17

October

Packers vs. Rams: 5 Observations from Green Bay’s 24-3 Win over St. Louis

Photo: Mark Hoffman, Journal Sentinel

Aaron Rodgers threw three first half touchdowns, including strikes of 93 and 35 yards, and the Packers (6-0) defense made enough plays to keep the Rams out of the end zone as Green Bay rolled to a 24-3 win over the still winless Rams (0-5).

Here are five observations from the game:

1. Quick start

For the third time this season, the Packers scored 24 points in the first half of a game. For a team that has occasionally gotten off to slow starts in the past, that’s an encouraging sign. The Packers got a field goal from Mason Crosby—his franchise record-tying 17th straight made kick—on their first possession in the first quarter. After a punt on the next series, the Packers scored touchdowns on three straight possessions to essentially put the deflated Rams away. The first score came following James Starks’ 15-yard run on a fourth-and-1 play. Aaron Rodgers’ run-action fake gave him all day as he rolled to his left, and James Jones worked his way back from the righthand of the formation to haul in Rodgers’ perfectly thrown pass in the end zone. In a wind that gave both special teams units problems, Rodgers’ throw couldn’t have been placed any better.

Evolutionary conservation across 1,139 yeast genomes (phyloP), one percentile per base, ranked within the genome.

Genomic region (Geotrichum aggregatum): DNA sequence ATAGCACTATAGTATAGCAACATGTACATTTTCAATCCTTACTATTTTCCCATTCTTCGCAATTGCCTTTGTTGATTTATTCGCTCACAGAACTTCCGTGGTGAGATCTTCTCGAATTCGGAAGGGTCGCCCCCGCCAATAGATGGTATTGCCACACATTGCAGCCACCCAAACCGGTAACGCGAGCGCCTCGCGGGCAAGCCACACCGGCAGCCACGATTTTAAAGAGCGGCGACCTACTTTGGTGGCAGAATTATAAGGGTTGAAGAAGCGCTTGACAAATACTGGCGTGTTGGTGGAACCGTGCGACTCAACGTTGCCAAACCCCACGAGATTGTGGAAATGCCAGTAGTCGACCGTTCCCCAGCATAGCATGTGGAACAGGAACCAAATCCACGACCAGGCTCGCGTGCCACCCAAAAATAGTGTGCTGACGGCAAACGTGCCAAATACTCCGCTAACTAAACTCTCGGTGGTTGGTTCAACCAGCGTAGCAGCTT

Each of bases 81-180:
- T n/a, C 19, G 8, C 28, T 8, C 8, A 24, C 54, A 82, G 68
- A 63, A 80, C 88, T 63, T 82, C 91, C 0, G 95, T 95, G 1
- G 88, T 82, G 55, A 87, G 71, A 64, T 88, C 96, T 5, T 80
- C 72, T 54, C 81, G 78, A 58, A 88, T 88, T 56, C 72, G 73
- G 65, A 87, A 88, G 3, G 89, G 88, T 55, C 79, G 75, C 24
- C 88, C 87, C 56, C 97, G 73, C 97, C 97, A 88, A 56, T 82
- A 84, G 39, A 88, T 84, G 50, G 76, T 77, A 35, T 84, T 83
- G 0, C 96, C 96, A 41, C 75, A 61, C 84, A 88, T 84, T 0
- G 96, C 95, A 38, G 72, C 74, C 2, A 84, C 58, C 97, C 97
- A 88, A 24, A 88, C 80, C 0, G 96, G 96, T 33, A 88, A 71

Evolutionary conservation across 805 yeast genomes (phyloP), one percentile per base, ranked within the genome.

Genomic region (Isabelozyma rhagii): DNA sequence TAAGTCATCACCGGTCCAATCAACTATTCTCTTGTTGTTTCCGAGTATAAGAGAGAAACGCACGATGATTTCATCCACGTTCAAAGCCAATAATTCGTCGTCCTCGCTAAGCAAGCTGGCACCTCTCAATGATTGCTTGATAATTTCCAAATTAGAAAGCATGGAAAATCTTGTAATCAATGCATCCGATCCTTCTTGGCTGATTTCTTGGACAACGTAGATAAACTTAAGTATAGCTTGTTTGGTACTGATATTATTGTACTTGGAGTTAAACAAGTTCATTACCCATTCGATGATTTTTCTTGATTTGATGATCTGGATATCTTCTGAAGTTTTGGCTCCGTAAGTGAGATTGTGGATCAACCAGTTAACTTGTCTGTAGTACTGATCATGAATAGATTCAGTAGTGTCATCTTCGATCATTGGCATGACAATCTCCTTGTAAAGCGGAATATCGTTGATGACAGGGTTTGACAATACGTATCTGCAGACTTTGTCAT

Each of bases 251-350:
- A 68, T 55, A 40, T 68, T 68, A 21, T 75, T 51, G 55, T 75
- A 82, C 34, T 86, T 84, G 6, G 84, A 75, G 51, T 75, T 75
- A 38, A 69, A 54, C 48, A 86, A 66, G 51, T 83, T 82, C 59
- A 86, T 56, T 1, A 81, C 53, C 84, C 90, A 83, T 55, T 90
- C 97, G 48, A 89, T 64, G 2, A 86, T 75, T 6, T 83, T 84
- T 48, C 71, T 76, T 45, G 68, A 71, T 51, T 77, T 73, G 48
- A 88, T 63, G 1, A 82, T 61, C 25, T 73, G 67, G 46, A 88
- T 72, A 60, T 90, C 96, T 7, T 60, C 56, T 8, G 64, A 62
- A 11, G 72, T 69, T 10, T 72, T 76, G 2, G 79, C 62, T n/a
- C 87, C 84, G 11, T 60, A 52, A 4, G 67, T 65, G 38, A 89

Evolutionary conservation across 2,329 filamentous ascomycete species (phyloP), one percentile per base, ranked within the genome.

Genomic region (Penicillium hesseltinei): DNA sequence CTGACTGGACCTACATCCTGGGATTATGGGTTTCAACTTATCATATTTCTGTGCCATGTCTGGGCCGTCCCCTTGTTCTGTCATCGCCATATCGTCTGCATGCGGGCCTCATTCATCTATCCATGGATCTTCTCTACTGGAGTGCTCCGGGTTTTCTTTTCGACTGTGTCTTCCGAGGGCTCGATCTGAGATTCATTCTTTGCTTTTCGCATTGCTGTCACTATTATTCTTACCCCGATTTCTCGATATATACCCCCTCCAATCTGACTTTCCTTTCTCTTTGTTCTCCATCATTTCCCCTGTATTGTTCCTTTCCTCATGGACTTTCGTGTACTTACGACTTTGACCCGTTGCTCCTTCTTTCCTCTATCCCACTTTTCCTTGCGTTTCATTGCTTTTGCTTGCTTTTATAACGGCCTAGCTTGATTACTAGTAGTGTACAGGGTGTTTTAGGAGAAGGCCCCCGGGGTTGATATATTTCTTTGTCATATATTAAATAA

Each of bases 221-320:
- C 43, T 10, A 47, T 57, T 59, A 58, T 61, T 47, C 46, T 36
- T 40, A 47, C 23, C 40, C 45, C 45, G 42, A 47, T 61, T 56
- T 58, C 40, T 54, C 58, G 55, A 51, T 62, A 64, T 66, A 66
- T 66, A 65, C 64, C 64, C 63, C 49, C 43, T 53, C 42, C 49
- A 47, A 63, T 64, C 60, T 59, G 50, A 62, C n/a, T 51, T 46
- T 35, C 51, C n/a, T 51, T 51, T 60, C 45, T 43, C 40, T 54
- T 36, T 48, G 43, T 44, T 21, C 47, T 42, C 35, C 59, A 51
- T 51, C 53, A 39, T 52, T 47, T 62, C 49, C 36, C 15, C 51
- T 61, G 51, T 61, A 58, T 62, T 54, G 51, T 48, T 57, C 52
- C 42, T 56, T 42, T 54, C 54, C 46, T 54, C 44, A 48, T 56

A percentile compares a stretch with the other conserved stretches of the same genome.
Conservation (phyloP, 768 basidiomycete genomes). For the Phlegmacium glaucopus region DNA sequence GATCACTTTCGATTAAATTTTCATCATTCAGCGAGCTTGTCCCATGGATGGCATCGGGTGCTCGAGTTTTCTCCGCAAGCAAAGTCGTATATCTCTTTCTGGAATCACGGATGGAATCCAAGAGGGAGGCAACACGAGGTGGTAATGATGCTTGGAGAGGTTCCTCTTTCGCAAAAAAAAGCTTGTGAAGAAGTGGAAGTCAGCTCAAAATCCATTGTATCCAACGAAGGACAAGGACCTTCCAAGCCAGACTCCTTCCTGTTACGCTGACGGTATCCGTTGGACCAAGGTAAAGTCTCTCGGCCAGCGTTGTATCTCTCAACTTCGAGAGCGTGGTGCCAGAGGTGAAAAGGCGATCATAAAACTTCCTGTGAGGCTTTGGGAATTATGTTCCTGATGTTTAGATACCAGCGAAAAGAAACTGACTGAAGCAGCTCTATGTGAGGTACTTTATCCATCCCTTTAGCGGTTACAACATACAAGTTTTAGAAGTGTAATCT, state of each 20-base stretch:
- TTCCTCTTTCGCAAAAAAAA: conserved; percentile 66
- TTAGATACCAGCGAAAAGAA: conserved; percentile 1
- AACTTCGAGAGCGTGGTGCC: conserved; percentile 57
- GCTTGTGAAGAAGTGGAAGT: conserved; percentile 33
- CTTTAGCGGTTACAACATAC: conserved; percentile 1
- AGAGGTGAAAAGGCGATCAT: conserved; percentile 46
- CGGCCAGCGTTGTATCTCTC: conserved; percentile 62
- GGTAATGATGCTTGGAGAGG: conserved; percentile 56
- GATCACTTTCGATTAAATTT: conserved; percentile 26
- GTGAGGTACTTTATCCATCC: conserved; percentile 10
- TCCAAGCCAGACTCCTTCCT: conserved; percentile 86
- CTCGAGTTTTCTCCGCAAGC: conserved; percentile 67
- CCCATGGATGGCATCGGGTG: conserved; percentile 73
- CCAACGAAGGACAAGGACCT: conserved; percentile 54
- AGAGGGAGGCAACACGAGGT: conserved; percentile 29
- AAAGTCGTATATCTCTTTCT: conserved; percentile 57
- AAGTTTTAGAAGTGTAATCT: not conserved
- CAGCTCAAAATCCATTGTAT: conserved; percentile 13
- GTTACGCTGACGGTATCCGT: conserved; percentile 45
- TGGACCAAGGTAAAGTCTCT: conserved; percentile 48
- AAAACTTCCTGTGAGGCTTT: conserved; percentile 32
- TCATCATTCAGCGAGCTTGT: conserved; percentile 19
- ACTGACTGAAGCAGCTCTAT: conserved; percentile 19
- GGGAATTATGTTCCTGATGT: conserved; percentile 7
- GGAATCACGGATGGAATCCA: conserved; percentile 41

Rams punter Donnie Jones pinned the Packers at the 7-yard-line to begin their next drive, but Jordy Nelson’s perfectly ran sluggo route on former Packers Al Harris allowed him to get behind the Rams defense for a 93-yard score. Harris bit hard on Rodgers’ pump, but there’s no doubting that Nelson has proven to be a home run hitter through six games in 2011. He has 20 catches for 409 yards and four scores, with three of the touchdowns coming from 50 yards or further out.

Rodgers’ final touchdown pass, this time to Donald Driver, capped an 11-play, 77 yard drive that gave the Packers a 24-point lead with under two minutes left in the first half. Facing a second-and-goal, Rodgers again rolled to his left, and Driver made a veteran move to get space in the end zone for a sidearm throw from Rodgers. At that point, Rodgers had 234 yards passing and three scores for a perfect 158.3 rating. Any scoreline from the Packers seemed attainable with the way the offense was clicking to start the game. It probably goes without saying, but the Packers will be a tough out if they continue to play that well to begin games.